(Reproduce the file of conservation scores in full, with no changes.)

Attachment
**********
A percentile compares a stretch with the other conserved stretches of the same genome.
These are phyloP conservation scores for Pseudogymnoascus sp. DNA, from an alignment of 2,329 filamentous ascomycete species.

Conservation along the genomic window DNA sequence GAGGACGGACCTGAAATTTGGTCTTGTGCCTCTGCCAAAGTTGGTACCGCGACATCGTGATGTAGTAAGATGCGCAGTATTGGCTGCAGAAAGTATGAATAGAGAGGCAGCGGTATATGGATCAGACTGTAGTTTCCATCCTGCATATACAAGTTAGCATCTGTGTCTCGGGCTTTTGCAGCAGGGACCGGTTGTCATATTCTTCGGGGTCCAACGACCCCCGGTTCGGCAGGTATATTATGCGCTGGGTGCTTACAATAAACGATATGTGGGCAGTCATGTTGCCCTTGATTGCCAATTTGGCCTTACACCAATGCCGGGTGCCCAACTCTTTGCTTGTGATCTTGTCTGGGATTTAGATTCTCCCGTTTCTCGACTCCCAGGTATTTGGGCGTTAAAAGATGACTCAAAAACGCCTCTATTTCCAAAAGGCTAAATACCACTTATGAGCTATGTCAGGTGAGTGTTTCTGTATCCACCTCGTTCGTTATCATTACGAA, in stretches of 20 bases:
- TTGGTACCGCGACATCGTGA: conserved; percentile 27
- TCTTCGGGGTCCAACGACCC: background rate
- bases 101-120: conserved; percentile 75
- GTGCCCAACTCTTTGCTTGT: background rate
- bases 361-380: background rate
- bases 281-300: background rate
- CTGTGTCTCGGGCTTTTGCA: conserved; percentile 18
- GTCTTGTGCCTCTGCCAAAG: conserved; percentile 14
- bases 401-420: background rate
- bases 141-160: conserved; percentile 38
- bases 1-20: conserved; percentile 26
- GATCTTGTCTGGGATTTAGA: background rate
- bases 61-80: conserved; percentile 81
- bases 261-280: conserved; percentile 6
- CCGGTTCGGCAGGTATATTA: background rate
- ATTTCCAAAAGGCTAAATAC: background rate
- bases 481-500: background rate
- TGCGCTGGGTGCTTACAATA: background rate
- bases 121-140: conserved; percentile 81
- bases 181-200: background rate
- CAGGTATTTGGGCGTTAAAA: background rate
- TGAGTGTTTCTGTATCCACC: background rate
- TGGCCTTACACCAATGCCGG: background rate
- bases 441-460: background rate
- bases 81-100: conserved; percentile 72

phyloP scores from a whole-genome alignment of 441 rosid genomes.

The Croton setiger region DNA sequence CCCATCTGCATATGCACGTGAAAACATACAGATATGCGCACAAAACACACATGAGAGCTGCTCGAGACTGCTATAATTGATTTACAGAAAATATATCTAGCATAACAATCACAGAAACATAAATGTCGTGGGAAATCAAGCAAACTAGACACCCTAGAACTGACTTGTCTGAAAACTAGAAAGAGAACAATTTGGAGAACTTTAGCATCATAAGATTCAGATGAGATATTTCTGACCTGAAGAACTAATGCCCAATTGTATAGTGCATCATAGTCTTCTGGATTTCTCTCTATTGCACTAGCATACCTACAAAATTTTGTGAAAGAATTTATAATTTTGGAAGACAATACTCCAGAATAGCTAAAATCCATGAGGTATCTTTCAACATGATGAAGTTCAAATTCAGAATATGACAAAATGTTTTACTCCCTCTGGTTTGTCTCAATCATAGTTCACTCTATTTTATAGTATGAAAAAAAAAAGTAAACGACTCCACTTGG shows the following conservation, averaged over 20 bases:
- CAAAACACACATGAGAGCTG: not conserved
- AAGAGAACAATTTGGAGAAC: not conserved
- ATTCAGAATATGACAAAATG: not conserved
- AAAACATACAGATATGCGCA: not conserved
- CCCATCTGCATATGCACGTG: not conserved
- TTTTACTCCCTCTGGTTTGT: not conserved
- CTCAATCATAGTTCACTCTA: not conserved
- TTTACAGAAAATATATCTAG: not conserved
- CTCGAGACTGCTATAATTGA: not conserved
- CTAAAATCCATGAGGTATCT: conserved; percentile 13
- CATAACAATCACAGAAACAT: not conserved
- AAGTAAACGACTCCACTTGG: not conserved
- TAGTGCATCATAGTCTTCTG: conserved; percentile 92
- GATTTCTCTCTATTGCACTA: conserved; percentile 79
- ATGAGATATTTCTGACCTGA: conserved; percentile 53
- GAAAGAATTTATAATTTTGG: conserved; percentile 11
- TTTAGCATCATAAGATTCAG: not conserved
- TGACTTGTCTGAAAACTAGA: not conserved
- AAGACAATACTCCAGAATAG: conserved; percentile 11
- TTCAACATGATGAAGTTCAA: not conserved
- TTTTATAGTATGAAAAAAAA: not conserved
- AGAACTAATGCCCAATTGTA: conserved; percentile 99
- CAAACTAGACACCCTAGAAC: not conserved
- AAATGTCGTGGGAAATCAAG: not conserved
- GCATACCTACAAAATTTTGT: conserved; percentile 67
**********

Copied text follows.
A percentile compares a stretch with the other conserved stretches of the same genome.
These are phyloP conservation scores for Pseudogymnoascus sp. DNA, from an alignment of 2,329 filamentous ascomycete species.

Conservation along the genomic window DNA sequence GAGGACGGACCTGAAATTTGGTCTTGTGCCTCTGCCAAAGTTGGTACCGCGACATCGTGATGTAGTAAGATGCGCAGTATTGGCTGCAGAAAGTATGAATAGAGAGGCAGCGGTATATGGATCAGACTGTAGTTTCCATCCTGCATATACAAGTTAGCATCTGTGTCTCGGGCTTTTGCAGCAGGGACCGGTTGTCATATTCTTCGGGGTCCAACGACCCCCGGTTCGGCAGGTATATTATGCGCTGGGTGCTTACAATAAACGATATGTGGGCAGTCATGTTGCCCTTGATTGCCAATTTGGCCTTACACCAATGCCGGGTGCCCAACTCTTTGCTTGTGATCTTGTCTGGGATTTAGATTCTCCCGTTTCTCGACTCCCAGGTATTTGGGCGTTAAAAGATGACTCAAAAACGCCTCTATTTCCAAAAGGCTAAATACCACTTATGAGCTATGTCAGGTGAGTGTTTCTGTATCCACCTCGTTCGTTATCATTACGAA, in stretches of 20 bases:
- TTGGTACCGCGACATCGTGA: conserved; percentile 27
- TCTTCGGGGTCCAACGACCC: background rate
- bases 101-120: conserved; percentile 75
- GTGCCCAACTCTTTGCTTGT: background rate
- bases 361-380: background rate
- bases 281-300: background rate
- CTGTGTCTCGGGCTTTTGCA: conserved; percentile 18
- GTCTTGTGCCTCTGCCAAAG: conserved; percentile 14
- bases 401-420: background rate
- bases 141-160: conserved; percentile 38
- bases 1-20: conserved; percentile 26
- GATCTTGTCTGGGATTTAGA: background rate
- bases 61-80: conserved; percentile 81
- bases 261-280: conserved; percentile 6
- CCGGTTCGGCAGGTATATTA: background rate
- ATTTCCAAAAGGCTAAATAC: background rate
- bases 481-500: background rate
- TGCGCTGGGTGCTTACAATA: background rate
- bases 121-140: conserved; percentile 81
- bases 181-200: background rate
- CAGGTATTTGGGCGTTAAAA: background rate
- TGAGTGTTTCTGTATCCACC: background rate
- TGGCCTTACACCAATGCCGG: background rate
- bases 441-460: background rate
- bases 81-100: conserved; percentile 72

phyloP scores from a whole-genome alignment of 441 rosid genomes.

The Croton setiger region DNA sequence CCCATCTGCATATGCACGTGAAAACATACAGATATGCGCACAAAACACACATGAGAGCTGCTCGAGACTGCTATAATTGATTTACAGAAAATATATCTAGCATAACAATCACAGAAACATAAATGTCGTGGGAAATCAAGCAAACTAGACACCCTAGAACTGACTTGTCTGAAAACTAGAAAGAGAACAATTTGGAGAACTTTAGCATCATAAGATTCAGATGAGATATTTCTGACCTGAAGAACTAATGCCCAATTGTATAGTGCATCATAGTCTTCTGGATTTCTCTCTATTGCACTAGCATACCTACAAAATTTTGTGAAAGAATTTATAATTTTGGAAGACAATACTCCAGAATAGCTAAAATCCATGAGGTATCTTTCAACATGATGAAGTTCAAATTCAGAATATGACAAAATGTTTTACTCCCTCTGGTTTGTCTCAATCATAGTTCACTCTATTTTATAGTATGAAAAAAAAAAGTAAACGACTCCACTTGG shows the following conservation, averaged over 20 bases:
- CAAAACACACATGAGAGCTG: not conserved
- AAGAGAACAATTTGGAGAAC: not conserved
- ATTCAGAATATGACAAAATG: not conserved
- AAAACATACAGATATGCGCA: not conserved
- CCCATCTGCATATGCACGTG: not conserved
- TTTTACTCCCTCTGGTTTGT: not conserved
- CTCAATCATAGTTCACTCTA: not conserved
- TTTACAGAAAATATATCTAG: not conserved
- CTCGAGACTGCTATAATTGA: not conserved
- CTAAAATCCATGAGGTATCT: conserved; percentile 13
- CATAACAATCACAGAAACAT: not conserved
- AAGTAAACGACTCCACTTGG: not conserved
- TAGTGCATCATAGTCTTCTG: conserved; percentile 92
- GATTTCTCTCTATTGCACTA: conserved; percentile 79
- ATGAGATATTTCTGACCTGA: conserved; percentile 53
- GAAAGAATTTATAATTTTGG: conserved; percentile 11
- TTTAGCATCATAAGATTCAG: not conserved
- TGACTTGTCTGAAAACTAGA: not conserved
- AAGACAATACTCCAGAATAG: conserved; percentile 11
- TTCAACATGATGAAGTTCAA: not conserved
- TTTTATAGTATGAAAAAAAA: not conserved
- AGAACTAATGCCCAATTGTA: conserved; percentile 99
- CAAACTAGACACCCTAGAAC: not conserved
- AAATGTCGTGGGAAATCAAG: not conserved
- GCATACCTACAAAATTTTGT: conserved; percentile 67